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An Arizona couple recently won $16.5 million in a medical malpractice case against a Southern California neurosurgeon who was found negligent in his treatment of Trent Hughes, a man who was injured while off-roading in 2003. Specifically, Hughes suffered a fractured spine and was airlifted to Desert Regional Medical Center in Palm Springs, California, where Doctor Christopher Pham was on call. The Hughes’ attorneys argued that Dr. Pham was required to report to the hospital within 20 minutes of the phone call. Unfortunately, Dr. Pham did not attend to Hughes until the next day and surgery was delayed for two days after the injury occurred. By that time, the damage was already done and Hughes was ultimately left a paraplegic.

Prior to his catastrophic injury and poor treatment, Hughes was an owner of a Phoenix, Arizona air-conditioning company. Thus, Hughes and his wife sued for past and future lost earnings, as well as medical costs, and pain and suffering. They also maintain that they “never received an adequate explanation of where (Pham) was and why he didn’t come, though he did maintain he was present.” Moreover, the Hughes’ attorneys also argued that Dr. Pham attempted to cover his tracks by planting documents that made it appear as if he was present at the hospital when, in fact, he was not.

Despite the couple’s multi-million dollar verdict, one of the Hughes’ attorneys noted that the award would be reduced to $500,000 due to California law limiting the amounts awarded in medical malpractice suits.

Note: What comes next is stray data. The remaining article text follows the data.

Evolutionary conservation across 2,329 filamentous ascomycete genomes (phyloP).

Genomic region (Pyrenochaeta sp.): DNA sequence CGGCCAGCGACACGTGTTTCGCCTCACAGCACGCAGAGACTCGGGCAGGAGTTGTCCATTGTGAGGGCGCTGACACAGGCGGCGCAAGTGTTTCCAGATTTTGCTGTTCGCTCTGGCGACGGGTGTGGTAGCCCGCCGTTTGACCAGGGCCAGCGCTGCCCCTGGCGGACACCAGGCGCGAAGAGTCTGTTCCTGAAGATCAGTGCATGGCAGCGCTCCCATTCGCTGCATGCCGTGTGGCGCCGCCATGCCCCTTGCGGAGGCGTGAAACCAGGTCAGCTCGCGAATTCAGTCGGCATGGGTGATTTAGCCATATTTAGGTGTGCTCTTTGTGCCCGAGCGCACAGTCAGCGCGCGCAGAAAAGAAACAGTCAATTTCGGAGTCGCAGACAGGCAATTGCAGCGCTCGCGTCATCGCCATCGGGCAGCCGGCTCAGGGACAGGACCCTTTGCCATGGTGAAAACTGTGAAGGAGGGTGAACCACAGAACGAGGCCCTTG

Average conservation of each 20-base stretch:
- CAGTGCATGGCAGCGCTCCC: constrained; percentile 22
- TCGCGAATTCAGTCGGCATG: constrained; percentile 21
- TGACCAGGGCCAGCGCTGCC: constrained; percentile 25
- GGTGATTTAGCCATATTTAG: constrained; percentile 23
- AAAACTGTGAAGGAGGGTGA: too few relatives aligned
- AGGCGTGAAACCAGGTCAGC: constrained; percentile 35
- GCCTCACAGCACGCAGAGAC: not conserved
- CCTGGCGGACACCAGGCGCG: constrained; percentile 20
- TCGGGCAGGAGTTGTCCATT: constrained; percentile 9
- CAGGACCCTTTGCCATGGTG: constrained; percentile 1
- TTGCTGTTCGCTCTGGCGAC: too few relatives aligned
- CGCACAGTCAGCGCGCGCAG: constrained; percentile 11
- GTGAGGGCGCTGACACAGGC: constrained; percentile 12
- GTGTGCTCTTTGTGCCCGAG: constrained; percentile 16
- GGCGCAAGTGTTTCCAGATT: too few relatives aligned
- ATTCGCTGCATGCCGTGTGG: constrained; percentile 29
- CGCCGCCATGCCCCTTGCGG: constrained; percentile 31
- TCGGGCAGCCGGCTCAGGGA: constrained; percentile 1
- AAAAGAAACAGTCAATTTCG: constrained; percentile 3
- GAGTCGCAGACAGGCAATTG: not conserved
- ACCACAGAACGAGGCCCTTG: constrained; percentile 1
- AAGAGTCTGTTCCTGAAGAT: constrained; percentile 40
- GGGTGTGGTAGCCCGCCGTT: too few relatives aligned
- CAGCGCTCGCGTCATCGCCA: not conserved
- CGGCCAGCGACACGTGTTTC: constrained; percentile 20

1. Gravatar for Jim O'Hare AIC AIS VP med mal claims
    Jim O'Hare AIC AIS VP med mal claims

    REduced to

    $500k in total or just for the pain and suffering aspect of the case ? seems that loss of earnings and medical care would be separate causes of action. Please clarify

  2. Gravatar for Jim O'Hare AIC AIS VP med mal claims
    Jim O'Hare AIC AIS VP med mal claims

    Damage Caps

    California places a cap on non-economic damages for medical malpractice cases. Cal. Civ. Code § 3333.2 (West 1997). Non-economic damages, defined as compensation for pain, suffering, inconvenience, physical impairment, disfigurement, and other non-pecuniary injury, are limited to $250,000. Id. The cap applies whether the case is for injury or death, and it allows only one $250,000 recovery in a wrongful death case. Yates v. Pollock, 194 Cal. App. 3d 195, 239 Cal. Rptr. 383 (1987). There is authority, however, for allowing separate caps for the patient and a spouse claiming loss of consortium. Atkins v. Strayhorn, 223 Cal. App. 3d 1380, 273 Cal. Rptr. 231 (1990). The cap on non-economic damages has been held to be constitutional. Fein v. Permanente Medical Group, 38 Cal. 3d 137, 695 P.2d 665, 211 Cal. Rptr. 368 (1985) (also upholding the modification of the collateral source rule).

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